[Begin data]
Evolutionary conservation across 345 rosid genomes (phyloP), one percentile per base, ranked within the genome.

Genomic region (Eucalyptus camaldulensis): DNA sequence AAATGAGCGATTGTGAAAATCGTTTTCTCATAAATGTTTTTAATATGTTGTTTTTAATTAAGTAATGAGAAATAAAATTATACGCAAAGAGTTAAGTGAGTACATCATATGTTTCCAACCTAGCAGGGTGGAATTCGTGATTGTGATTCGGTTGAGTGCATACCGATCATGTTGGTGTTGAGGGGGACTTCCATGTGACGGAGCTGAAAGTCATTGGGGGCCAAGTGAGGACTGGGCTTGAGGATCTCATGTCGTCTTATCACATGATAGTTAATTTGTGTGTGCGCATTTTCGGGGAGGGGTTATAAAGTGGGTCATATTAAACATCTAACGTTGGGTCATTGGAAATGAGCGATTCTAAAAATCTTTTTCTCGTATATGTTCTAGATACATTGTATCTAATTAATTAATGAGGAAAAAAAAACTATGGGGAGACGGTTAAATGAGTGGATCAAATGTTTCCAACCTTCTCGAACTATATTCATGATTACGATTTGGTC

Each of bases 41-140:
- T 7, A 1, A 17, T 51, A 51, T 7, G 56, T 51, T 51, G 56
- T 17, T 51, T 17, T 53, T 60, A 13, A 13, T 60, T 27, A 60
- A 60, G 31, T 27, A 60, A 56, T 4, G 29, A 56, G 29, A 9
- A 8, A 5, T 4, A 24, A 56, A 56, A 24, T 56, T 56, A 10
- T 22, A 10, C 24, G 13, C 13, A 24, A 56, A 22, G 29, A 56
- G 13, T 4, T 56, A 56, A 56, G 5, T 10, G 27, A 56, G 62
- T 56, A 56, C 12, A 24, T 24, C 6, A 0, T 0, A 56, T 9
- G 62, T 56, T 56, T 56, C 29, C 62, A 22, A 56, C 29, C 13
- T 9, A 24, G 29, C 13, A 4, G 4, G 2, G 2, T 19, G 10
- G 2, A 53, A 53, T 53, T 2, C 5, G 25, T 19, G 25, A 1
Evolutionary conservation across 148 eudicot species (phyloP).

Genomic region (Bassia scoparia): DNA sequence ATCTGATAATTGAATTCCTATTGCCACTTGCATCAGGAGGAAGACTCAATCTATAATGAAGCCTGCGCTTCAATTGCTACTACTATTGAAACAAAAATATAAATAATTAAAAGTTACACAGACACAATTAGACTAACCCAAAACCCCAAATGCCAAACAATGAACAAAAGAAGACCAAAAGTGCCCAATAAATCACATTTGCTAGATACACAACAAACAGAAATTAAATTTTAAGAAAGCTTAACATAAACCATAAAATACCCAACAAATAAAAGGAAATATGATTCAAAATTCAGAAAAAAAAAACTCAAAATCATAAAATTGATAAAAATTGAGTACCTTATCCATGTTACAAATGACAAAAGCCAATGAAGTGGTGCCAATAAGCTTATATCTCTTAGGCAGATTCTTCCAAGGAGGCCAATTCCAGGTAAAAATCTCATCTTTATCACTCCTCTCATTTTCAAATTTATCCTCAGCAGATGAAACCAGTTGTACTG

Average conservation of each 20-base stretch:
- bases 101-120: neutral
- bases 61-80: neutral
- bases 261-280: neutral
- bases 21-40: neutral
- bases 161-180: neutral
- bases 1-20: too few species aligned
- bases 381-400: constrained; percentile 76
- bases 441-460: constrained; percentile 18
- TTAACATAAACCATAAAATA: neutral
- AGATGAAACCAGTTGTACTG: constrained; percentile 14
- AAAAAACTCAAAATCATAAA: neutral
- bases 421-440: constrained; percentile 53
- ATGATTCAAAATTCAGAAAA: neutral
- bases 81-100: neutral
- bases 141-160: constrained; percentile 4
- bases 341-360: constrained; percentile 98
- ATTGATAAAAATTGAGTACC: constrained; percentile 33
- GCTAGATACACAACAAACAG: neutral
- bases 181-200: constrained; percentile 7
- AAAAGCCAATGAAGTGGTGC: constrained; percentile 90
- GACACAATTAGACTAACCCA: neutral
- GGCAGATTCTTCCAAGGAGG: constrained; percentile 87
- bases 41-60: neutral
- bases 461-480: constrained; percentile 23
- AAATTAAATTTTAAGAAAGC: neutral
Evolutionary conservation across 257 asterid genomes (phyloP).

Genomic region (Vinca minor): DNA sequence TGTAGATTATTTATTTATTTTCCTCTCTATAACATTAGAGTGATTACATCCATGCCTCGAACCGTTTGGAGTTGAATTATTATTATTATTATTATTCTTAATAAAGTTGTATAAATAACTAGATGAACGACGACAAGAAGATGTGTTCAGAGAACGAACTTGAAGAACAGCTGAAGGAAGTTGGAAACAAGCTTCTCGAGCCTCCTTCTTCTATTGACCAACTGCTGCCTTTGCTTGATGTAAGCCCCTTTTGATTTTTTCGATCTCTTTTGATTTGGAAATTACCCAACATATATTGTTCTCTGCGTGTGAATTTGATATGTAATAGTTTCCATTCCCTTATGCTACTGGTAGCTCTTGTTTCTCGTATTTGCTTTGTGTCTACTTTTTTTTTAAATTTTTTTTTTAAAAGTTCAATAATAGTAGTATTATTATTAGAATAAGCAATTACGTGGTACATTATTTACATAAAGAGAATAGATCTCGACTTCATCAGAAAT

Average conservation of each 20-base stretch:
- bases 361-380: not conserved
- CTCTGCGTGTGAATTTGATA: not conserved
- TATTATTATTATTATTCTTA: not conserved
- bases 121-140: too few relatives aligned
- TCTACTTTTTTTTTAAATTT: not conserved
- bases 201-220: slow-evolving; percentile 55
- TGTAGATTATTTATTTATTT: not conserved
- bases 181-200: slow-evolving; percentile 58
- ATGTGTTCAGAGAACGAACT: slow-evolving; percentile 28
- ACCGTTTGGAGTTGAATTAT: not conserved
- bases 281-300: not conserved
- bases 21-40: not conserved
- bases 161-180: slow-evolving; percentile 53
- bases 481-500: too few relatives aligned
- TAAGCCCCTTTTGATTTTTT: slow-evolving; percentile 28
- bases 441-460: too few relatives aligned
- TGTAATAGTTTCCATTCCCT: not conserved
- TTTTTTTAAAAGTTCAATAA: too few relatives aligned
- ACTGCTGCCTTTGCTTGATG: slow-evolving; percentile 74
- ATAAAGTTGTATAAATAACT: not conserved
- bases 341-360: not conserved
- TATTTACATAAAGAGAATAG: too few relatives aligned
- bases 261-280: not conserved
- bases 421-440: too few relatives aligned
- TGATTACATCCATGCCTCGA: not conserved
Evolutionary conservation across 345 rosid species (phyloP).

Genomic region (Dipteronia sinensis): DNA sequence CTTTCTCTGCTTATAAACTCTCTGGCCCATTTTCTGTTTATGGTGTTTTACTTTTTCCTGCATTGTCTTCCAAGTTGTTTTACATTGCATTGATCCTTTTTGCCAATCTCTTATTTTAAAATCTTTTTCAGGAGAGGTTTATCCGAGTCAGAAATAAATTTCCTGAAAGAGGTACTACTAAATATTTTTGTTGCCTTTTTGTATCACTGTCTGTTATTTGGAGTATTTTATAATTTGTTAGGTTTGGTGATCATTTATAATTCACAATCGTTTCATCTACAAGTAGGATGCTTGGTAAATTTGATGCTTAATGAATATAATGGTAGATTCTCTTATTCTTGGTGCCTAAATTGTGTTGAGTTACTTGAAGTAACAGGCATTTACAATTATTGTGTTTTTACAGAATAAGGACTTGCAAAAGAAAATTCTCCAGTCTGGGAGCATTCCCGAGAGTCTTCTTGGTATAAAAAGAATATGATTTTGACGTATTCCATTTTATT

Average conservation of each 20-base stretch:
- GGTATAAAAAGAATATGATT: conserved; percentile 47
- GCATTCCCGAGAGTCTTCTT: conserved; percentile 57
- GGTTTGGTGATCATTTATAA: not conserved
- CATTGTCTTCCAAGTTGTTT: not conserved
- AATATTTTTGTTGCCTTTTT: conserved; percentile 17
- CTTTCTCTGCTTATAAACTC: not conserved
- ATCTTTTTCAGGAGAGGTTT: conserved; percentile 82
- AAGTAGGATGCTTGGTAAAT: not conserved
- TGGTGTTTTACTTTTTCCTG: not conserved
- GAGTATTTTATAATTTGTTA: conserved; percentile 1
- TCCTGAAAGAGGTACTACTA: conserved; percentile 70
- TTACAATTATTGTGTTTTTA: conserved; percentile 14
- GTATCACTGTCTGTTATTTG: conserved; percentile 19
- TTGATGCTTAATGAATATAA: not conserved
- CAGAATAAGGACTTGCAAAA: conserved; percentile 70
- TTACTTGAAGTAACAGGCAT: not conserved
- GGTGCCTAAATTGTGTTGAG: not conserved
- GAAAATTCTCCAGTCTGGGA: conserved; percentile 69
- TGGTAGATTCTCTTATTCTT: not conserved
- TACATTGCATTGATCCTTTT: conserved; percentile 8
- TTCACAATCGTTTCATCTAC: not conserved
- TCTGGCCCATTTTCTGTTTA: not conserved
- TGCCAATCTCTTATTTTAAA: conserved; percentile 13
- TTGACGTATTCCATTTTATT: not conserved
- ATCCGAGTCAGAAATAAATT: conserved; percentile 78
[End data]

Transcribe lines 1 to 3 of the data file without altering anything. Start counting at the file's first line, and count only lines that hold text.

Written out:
Evolutionary conservation across 345 rosid genomes (phyloP), one percentile per base, ranked within the genome.

Genomic region (Eucalyptus camaldulensis): DNA sequence AAATGAGCGATTGTGAAAATCGTTTTCTCATAAATGTTTTTAATATGTTGTTTTTAATTAAGTAATGAGAAATAAAATTATACGCAAAGAGTTAAGTGAGTACATCATATGTTTCCAACCTAGCAGGGTGGAATTCGTGATTGTGATTCGGTTGAGTGCATACCGATCATGTTGGTGTTGAGGGGGACTTCCATGTGACGGAGCTGAAAGTCATTGGGGGCCAAGTGAGGACTGGGCTTGAGGATCTCATGTCGTCTTATCACATGATAGTTAATTTGTGTGTGCGCATTTTCGGGGAGGGGTTATAAAGTGGGTCATATTAAACATCTAACGTTGGGTCATTGGAAATGAGCGATTCTAAAAATCTTTTTCTCGTATATGTTCTAGATACATTGTATCTAATTAATTAATGAGGAAAAAAAAACTATGGGGAGACGGTTAAATGAGTGGATCAAATGTTTCCAACCTTCTCGAACTATATTCATGATTACGATTTGGTC

Each of bases 41-140: